Here, you can rest easy – CSL is a fortress. The antibody industry is a tight oligopoly and CSL is the largest player, with around 34% of the global market. Many of the company's life-saving plasma therapies have few, if any, viable substitutes, so it has significant pricing power against private health insurers. The company has the largest research budget among its peers and CSL is also the lowest-cost producer, so has a profit margin of 22%, compared to Baxalta’s 16% and Grifols’ 13%. You can see why we regard CSL as one of Australia's 10 best businesses.
We started this article with a table showing you how much you can pay for a stock if it is growing at 20% a year. But the table is misleading. You can never know with certainty how much a stock’s earnings will grow, and the number of companies that can grow at 20% over the next 10 years is very, very small. For rapidly growing companies, it’s next to impossible to value them by forecasting earnings.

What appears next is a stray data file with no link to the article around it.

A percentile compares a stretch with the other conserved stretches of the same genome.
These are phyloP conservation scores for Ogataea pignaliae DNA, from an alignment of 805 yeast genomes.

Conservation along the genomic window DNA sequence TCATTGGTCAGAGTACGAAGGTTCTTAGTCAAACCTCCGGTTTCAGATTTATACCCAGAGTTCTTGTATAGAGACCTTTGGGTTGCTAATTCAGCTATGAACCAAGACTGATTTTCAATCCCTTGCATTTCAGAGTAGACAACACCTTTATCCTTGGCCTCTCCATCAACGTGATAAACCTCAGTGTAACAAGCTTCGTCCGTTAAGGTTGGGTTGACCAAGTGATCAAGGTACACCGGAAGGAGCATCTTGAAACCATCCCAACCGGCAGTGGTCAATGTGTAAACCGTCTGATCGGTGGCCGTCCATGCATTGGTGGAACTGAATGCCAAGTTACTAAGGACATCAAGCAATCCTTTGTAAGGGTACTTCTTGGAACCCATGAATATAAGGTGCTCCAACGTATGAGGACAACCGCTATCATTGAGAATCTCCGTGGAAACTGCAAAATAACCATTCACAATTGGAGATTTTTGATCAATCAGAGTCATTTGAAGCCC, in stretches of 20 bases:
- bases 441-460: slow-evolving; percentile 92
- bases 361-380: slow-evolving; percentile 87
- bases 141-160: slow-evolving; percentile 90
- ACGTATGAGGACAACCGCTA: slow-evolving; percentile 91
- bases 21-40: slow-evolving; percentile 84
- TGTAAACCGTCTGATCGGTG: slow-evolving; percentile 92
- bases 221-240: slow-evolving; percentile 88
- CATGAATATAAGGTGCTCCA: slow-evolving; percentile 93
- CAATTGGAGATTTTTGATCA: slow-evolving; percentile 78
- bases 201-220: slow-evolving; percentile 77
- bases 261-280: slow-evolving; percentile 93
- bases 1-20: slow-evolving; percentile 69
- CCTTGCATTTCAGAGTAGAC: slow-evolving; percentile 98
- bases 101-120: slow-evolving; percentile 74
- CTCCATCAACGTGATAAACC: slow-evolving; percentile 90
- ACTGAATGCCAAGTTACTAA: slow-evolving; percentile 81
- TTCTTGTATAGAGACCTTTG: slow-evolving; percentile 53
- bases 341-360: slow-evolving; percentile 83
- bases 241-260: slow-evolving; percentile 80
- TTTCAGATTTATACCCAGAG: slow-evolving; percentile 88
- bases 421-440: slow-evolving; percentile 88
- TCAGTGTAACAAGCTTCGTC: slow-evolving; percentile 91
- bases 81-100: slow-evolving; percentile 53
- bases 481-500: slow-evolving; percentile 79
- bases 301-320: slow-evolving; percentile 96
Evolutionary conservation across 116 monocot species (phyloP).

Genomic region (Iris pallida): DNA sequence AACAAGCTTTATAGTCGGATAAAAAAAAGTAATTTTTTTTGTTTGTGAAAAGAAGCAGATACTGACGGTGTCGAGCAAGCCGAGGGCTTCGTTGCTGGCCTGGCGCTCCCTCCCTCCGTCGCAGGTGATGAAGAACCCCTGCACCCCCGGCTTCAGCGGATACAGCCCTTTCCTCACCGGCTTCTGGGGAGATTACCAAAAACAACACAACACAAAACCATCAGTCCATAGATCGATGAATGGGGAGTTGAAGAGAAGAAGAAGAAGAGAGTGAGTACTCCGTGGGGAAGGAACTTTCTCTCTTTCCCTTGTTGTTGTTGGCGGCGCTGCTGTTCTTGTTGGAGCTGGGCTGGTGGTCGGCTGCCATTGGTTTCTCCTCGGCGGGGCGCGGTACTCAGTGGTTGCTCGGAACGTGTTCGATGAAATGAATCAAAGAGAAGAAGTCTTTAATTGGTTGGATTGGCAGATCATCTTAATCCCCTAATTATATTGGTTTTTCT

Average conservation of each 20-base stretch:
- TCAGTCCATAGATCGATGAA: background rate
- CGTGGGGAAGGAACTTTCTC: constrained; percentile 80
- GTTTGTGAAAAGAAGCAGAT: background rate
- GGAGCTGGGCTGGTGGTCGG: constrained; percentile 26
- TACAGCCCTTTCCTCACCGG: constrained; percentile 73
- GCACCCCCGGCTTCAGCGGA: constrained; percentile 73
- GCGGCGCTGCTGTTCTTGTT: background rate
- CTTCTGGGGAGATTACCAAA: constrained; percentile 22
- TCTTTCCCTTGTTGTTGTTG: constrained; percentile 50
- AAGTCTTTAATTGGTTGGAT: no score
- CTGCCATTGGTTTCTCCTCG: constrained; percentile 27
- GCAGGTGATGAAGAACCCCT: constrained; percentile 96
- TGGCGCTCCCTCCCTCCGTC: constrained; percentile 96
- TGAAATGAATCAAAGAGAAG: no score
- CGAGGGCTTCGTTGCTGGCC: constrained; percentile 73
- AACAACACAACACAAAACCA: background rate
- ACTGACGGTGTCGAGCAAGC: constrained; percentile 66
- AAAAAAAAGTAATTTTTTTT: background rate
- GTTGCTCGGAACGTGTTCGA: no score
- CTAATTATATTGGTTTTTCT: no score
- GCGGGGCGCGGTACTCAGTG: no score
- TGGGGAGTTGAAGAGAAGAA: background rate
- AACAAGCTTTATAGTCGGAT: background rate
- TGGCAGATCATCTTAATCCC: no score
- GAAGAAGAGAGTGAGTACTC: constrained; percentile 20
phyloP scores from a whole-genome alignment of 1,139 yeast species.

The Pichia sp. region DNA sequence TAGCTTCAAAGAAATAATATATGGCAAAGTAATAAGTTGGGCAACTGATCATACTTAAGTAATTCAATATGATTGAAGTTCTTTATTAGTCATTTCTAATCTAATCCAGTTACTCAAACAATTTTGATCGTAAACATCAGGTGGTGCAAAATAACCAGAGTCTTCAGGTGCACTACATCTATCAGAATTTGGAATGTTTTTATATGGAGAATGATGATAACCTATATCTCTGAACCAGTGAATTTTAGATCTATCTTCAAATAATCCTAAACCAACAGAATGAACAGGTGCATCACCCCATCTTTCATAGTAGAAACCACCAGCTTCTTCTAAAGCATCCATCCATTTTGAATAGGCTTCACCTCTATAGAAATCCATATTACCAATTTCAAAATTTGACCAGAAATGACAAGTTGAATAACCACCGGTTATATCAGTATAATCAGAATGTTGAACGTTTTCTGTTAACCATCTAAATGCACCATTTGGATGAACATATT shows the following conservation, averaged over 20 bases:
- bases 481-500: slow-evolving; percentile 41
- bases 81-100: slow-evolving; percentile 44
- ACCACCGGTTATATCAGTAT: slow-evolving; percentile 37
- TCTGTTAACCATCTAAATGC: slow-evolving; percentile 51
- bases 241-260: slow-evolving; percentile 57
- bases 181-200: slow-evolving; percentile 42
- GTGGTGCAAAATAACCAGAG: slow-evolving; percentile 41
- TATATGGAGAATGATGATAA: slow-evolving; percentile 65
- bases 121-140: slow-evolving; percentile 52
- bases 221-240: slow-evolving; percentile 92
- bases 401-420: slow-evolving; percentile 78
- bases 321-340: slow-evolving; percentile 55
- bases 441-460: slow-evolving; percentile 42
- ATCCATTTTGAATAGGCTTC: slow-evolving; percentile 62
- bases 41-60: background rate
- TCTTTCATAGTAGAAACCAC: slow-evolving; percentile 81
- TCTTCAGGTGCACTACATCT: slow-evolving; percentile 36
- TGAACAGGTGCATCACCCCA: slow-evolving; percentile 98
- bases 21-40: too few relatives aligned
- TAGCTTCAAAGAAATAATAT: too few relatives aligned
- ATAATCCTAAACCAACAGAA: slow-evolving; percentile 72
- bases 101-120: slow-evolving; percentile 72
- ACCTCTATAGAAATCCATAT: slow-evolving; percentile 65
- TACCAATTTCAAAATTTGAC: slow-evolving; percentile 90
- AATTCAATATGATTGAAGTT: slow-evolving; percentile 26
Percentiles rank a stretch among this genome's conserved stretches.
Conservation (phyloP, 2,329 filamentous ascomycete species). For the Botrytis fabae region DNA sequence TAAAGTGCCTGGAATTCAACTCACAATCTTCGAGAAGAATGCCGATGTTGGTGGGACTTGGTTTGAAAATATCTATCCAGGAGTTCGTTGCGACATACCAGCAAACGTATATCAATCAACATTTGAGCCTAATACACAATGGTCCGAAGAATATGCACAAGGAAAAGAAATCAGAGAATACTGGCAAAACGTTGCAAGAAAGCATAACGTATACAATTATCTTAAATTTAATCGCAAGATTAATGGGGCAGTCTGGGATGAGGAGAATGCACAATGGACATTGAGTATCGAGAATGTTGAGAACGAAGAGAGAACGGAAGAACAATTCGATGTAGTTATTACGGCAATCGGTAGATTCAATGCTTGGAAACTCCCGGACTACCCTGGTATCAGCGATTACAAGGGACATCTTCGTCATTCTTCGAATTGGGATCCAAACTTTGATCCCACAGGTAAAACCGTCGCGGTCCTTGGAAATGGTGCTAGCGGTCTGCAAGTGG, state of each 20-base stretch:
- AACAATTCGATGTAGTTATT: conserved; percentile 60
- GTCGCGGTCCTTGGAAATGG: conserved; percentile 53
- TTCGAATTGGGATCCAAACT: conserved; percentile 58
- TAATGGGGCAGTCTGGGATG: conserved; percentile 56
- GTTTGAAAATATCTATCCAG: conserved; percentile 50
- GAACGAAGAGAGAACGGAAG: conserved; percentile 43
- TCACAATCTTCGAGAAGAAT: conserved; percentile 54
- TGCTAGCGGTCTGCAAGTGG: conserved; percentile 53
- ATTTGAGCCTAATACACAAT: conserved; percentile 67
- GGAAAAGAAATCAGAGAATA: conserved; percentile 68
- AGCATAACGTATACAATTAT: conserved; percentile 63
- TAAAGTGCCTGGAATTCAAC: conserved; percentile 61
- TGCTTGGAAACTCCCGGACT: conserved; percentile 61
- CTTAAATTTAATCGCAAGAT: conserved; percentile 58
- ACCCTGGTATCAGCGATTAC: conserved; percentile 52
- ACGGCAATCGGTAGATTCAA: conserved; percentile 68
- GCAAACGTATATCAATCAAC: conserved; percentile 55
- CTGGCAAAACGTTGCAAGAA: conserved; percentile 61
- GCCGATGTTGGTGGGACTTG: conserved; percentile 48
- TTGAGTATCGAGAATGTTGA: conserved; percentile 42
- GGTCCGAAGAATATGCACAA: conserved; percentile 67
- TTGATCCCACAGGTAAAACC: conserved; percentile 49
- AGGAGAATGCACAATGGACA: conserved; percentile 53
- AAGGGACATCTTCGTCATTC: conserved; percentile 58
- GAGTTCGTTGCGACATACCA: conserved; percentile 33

The better way to think about it is to use the current market’s valuation as a starting point, and then consider a range of assumptions, as in Table 2, and what returns those assumptions would deliver. It’s a subtle difference, but it’s a reminder that there’s a wide range of outcomes – your job as an investor is to see whether you like most of those outcomes and, more importantly, can handle the worst of them.
In hindsight, it’s easy to see that CSL was worth a price-earnings ratio of 280 in 1998, but investors at the time were still right to be cautious. A lot of things had to go right to get CSL where it is today – a single management mishap, product recall, or regulatory change could have put the company on a wildly different trajectory.
Nonetheless, CSL earned US$1.1bn in net profit for the six months to December – more than the company’s entire market cap in 1998. What’s more, profits are up 31% compared to last year so this 100-year-old stalwart is still growing at breakneck speed.
We don’t know whether CSL will be able to grow at 20%-plus for another ten years. However, the market for CSL’s main products is growing in the high single digits. If the company continues to increase its operating efficiency and buys back stock with free cash flow, then earnings growth between 10% and 20% seems likely.
This isn’t an article suggesting you run out and buy CSL; there are plenty of risks we haven’t touched on. Our point is that you shouldn’t be scared out of owning CSL or any other stock merely because it has a seemingly high price-earnings ratio – the best investments frequently do. HOLD